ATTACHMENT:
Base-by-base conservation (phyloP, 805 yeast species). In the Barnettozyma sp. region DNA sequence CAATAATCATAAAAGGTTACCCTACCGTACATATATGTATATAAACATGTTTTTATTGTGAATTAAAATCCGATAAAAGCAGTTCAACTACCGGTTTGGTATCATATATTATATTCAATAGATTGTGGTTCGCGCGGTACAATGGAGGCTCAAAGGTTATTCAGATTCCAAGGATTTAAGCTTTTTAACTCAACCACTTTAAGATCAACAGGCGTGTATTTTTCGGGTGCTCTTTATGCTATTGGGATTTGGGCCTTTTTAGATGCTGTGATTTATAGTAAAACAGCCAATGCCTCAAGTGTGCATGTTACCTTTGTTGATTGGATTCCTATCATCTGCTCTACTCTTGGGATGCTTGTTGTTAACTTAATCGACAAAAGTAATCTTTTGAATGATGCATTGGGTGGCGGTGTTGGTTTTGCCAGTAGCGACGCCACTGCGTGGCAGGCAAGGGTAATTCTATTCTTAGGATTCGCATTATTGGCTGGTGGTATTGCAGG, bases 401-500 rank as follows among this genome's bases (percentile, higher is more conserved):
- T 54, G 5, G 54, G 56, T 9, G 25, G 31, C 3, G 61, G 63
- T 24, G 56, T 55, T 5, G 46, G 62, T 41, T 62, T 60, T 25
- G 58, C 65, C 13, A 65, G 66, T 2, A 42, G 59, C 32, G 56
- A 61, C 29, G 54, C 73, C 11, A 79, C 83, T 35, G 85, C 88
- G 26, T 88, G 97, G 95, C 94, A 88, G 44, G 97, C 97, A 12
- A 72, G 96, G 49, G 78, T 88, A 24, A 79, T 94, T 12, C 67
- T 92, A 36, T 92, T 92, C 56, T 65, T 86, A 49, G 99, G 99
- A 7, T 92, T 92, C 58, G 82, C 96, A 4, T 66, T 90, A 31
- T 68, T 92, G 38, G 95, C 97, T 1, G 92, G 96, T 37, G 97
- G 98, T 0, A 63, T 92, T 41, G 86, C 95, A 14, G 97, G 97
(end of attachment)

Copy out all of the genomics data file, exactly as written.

Base-by-base conservation (phyloP, 805 yeast species). In the Barnettozyma sp. region DNA sequence CAATAATCATAAAAGGTTACCCTACCGTACATATATGTATATAAACATGTTTTTATTGTGAATTAAAATCCGATAAAAGCAGTTCAACTACCGGTTTGGTATCATATATTATATTCAATAGATTGTGGTTCGCGCGGTACAATGGAGGCTCAAAGGTTATTCAGATTCCAAGGATTTAAGCTTTTTAACTCAACCACTTTAAGATCAACAGGCGTGTATTTTTCGGGTGCTCTTTATGCTATTGGGATTTGGGCCTTTTTAGATGCTGTGATTTATAGTAAAACAGCCAATGCCTCAAGTGTGCATGTTACCTTTGTTGATTGGATTCCTATCATCTGCTCTACTCTTGGGATGCTTGTTGTTAACTTAATCGACAAAAGTAATCTTTTGAATGATGCATTGGGTGGCGGTGTTGGTTTTGCCAGTAGCGACGCCACTGCGTGGCAGGCAAGGGTAATTCTATTCTTAGGATTCGCATTATTGGCTGGTGGTATTGCAGG, bases 401-500 rank as follows among this genome's bases (percentile, higher is more conserved):
- T 54, G 5, G 54, G 56, T 9, G 25, G 31, C 3, G 61, G 63
- T 24, G 56, T 55, T 5, G 46, G 62, T 41, T 62, T 60, T 25
- G 58, C 65, C 13, A 65, G 66, T 2, A 42, G 59, C 32, G 56
- A 61, C 29, G 54, C 73, C 11, A 79, C 83, T 35, G 85, C 88
- G 26, T 88, G 97, G 95, C 94, A 88, G 44, G 97, C 97, A 12
- A 72, G 96, G 49, G 78, T 88, A 24, A 79, T 94, T 12, C 67
- T 92, A 36, T 92, T 92, C 56, T 65, T 86, A 49, G 99, G 99
- A 7, T 92, T 92, C 58, G 82, C 96, A 4, T 66, T 90, A 31
- T 68, T 92, G 38, G 95, C 97, T 1, G 92, G 96, T 37, G 97
- G 98, T 0, A 63, T 92, T 41, G 86, C 95, A 14, G 97, G 97